Country music, on the other hand, loves weaving a different kind of tale. It’s like a friend used to tell me when we’d meet for happy hour after a particularly harried week. “Pour me a whiskey shot and let’s write some country songs,” she’d say, referencing the genre’s affection for tragedy. Any recounting of how our week felt like we were building verses and choruses full of country tropes. Whether penning happy or sad tunes, there’s a long tradition of storytellers in country music. Carrie Underwood’s 2015 album Storyteller is the modern version of what female country artists like Dolly Parton and Tammy Wynette, and even pop artists like Carole King all rose to fame on: their ability to write one compelling story after another.

Swift follows that path, putting out album after album of songs both personal and imagined. Other artists like Ryan Tedder, who wrote two tracks on 1989 with Swift, and Ryan Adams (who covered the entire album on his own release, also called 1989 ) have praised her songwriting ability.

Pair Martin’s ear for pleasurable rhythm and meter with Swift’s narrative lyricism and what resulted on 1989 seemed like pop gold. That’s not to say it completely left country in the rearview mirror, although that was the story being told in the media. On the pulsing “Wildest Dreams,” Swift exemplifies that feeling of falling for someone who won’t last. The chorus paints a picture of what could be their last moment together, or at least the one Swift would prefer framing in her memory. “Say you’ll remember me/ Standing in a nice dress, staring at the sunset, babe/ Red lips and rosy cheeks/ Say you’ll see me again even if it’s just in your wildest dreams,” she sings on the chorus. It could easily be a country song, but with its heartbeat-esque rhythm, underlying moody synths and the echo that carries from the last word Swift sings on each verse, Martin transforms this heartbreaking song into gleaming, shimmering pop.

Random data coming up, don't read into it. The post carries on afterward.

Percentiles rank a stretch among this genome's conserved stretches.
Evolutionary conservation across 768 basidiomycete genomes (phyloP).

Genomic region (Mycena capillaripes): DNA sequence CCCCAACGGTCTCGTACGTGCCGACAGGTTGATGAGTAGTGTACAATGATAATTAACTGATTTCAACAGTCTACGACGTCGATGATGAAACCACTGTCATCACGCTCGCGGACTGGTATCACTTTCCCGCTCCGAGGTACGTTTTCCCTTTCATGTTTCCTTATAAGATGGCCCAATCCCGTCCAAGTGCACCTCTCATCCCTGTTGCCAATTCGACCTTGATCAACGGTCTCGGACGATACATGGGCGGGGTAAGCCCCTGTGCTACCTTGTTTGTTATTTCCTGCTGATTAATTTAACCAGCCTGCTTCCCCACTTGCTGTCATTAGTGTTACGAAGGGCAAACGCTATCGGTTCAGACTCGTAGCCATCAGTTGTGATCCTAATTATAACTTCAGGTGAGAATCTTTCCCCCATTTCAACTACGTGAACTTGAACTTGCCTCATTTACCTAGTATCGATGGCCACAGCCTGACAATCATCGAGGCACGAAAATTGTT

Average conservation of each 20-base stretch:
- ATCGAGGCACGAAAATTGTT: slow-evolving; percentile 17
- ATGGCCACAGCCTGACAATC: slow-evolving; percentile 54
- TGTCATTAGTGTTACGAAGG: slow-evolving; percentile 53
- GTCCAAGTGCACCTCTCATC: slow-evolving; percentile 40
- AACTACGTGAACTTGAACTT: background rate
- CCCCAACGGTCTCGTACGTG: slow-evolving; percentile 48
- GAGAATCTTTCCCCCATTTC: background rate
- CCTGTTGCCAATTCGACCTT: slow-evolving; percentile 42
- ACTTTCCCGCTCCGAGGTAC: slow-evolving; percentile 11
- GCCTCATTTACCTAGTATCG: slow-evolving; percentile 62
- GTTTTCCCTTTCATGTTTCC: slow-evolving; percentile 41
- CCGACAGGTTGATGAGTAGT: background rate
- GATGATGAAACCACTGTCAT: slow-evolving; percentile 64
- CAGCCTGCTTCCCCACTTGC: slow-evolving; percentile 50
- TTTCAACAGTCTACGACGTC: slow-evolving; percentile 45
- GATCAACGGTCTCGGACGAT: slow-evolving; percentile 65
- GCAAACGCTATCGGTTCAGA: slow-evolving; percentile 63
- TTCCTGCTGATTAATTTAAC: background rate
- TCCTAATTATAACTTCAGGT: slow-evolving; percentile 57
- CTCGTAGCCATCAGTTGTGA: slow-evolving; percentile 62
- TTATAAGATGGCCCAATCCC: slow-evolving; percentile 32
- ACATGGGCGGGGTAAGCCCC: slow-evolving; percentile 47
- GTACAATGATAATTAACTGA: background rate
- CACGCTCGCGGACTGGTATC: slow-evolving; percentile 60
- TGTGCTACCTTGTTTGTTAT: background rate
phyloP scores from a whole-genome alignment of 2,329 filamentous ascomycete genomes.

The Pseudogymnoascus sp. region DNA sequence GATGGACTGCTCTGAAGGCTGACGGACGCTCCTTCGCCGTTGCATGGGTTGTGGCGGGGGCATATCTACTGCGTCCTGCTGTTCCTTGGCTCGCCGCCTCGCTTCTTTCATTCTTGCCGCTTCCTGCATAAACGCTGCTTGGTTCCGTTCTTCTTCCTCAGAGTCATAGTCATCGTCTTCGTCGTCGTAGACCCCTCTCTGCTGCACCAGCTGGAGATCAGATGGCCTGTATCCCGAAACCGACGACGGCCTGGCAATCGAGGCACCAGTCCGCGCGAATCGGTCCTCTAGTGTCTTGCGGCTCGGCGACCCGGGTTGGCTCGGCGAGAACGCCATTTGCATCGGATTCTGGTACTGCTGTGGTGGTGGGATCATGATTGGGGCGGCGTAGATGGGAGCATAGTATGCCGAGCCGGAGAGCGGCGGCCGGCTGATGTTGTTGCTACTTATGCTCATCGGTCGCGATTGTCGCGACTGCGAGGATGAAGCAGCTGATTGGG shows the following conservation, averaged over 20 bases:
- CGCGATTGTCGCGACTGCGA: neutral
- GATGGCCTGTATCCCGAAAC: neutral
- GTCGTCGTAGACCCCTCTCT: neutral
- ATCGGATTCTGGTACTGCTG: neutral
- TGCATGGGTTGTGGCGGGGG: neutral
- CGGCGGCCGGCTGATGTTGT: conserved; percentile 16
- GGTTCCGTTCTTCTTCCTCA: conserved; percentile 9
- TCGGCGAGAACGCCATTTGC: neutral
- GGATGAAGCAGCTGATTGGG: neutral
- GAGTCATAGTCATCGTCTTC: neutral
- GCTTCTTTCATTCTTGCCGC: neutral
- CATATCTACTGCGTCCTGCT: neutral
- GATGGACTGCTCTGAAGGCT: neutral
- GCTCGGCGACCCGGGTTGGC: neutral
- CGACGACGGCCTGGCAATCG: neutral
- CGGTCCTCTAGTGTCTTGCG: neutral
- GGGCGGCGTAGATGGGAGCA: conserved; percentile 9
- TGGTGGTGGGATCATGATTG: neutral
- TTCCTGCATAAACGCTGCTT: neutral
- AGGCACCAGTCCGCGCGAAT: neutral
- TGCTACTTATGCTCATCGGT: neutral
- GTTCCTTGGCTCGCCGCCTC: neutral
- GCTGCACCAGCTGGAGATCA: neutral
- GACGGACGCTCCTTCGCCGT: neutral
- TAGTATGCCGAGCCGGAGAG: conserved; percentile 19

More than a partnership that led to a few great songs, though, Swift and Martin cultivated a unified album. Martin co-wrote seven of the standard edition’s thirteen tracks. And on those thirteen tracks, Swift told a story from beginning to middle to end, painting the picture of a relationship from start to finish. Everything from the opening “Welcome to New York” to “Style” to “How You Get the Girl” progresses in a real-time of sorts, each song building on information listeners have been handed in the previous one. Beyoncé took a similar approach to her 2016 album Lemonade.

For listeners accustomed to pop songs as being stand alone tracks meant for a late night drive with the windows down or an energizing moment at the club, Swift’s 1989 offered something more complete. It retained its country roots even while melodically country was nowhere to be found on the album. 1989 was a storybook because everything worked together, everything held weight, and everything progressed in one direction. Swift’s fans already knew she could write a song and tell a killer story, but partnered with Martin, whose own ability had long differentiated him from the producer crowd, she made a new kind of pop-country hybrid.